Ten year Treasurys and Fed funds:
Figure 1: Ten year Treasury constant yield adjusted by ten year expected inflation from Survey of Professional Forecasters median (red square), from Cleveland Fed (green), and TIPS 10 year constant maturity yield, all in %. NBER defined peak-to-trough recession dates shaded gray. Source: Federal Reserve, Treasury via FRED, Philadelphia Fed, Cleveland Fed, NBER, and author’s calculations.
In real terms, rates have risen very rapidly from troughs. TIPS 10 year has risen 2.8 percentage points, 10 year adjusted by SPF by 3.06 points, 10 year adjusted by Cleveland Fed expectations by 2.7 points.
Figure 2: Fed funds rate adjusted by one year expected inflation from Michigan survey (blue), from NY Fed (tan), and from Cleveland Fed (green), all in %. NBER defined peak-to-trough recession dates shaded gray. Source: Federal Reserve, U. Michigan via FRED, Cleveland Fed, NBER, and author’s calculations.
The real Fed funds calculated using the Michigan survey has risen by 8.1 percentage points since trough (March 2022). Mixed information measures like the Cleveland Fed’s inflation expectations indicate a smaller yet still substantial increase of 5.7%.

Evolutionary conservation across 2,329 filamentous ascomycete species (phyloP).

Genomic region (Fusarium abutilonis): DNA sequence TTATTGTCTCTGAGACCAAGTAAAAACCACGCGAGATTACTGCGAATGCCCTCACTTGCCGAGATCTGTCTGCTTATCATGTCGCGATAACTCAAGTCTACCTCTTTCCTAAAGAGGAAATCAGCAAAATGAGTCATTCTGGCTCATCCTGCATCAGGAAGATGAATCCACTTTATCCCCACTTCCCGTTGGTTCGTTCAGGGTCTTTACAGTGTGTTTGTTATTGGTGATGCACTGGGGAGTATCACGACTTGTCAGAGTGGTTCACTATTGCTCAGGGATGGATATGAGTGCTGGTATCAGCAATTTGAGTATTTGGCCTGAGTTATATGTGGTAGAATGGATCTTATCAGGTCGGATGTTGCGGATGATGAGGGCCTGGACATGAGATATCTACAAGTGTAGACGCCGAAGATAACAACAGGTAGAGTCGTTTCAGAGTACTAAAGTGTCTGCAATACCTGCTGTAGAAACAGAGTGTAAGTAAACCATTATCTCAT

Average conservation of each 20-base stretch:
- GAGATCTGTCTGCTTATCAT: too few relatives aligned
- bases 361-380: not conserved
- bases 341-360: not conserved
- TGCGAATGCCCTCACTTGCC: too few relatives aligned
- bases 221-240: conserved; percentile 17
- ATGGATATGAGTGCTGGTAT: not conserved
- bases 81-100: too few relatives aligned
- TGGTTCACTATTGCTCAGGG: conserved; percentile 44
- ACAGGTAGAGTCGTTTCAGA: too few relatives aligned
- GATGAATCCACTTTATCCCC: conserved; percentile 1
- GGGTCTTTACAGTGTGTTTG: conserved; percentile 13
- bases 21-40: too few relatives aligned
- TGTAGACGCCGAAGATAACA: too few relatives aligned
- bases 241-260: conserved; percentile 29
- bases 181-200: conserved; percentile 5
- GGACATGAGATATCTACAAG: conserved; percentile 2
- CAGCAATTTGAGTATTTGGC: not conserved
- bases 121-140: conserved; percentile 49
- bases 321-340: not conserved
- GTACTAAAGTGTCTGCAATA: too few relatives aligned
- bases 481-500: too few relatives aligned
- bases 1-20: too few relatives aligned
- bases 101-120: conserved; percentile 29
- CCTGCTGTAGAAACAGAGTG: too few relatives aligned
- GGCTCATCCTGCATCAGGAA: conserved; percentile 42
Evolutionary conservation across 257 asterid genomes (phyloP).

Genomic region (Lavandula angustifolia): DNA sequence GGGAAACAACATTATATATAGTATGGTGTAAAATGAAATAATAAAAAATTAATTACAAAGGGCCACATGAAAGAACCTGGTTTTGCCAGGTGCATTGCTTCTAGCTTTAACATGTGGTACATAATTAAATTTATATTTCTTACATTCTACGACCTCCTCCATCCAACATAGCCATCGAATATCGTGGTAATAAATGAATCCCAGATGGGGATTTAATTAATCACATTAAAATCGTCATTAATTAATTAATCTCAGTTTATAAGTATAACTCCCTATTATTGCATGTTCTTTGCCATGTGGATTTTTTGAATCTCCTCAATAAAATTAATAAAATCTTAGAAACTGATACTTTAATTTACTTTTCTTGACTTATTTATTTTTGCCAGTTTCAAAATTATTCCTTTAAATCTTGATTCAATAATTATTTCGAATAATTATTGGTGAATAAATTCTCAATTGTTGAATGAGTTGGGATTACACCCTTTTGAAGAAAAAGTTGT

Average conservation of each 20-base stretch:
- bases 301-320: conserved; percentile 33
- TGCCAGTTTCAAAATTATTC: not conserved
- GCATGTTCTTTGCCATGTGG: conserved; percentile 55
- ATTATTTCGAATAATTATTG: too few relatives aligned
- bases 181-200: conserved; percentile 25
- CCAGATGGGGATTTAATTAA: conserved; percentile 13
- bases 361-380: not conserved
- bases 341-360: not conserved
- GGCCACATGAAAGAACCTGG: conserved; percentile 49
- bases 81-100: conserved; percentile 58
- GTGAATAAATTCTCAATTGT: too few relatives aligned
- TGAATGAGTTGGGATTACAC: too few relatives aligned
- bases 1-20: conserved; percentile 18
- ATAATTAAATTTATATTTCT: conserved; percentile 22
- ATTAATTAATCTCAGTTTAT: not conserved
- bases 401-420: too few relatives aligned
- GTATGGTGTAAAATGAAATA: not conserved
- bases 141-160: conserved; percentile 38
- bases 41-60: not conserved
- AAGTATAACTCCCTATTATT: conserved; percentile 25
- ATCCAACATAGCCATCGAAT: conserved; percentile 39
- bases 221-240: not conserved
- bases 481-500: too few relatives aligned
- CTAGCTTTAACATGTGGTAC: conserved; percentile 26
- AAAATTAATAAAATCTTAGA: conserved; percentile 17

Torsten Slok provided an estimate of the impact on growth (deviation from baseline) resulting from a 500 bps increase in the Fed funds rate that occurred in 2023Q3.
Source: Slok, Outlook for public and private markets, Sept 2023 (Apollo).
Two complications: the estimate is for a 500 bps shock, whereas I’ve shorn real rate changes. And the real rate changes took place from 2022Q2 onward.
To me, this means we have a fair amount of drag hitting the economy even if the Fed were to stop raising the policy rate now.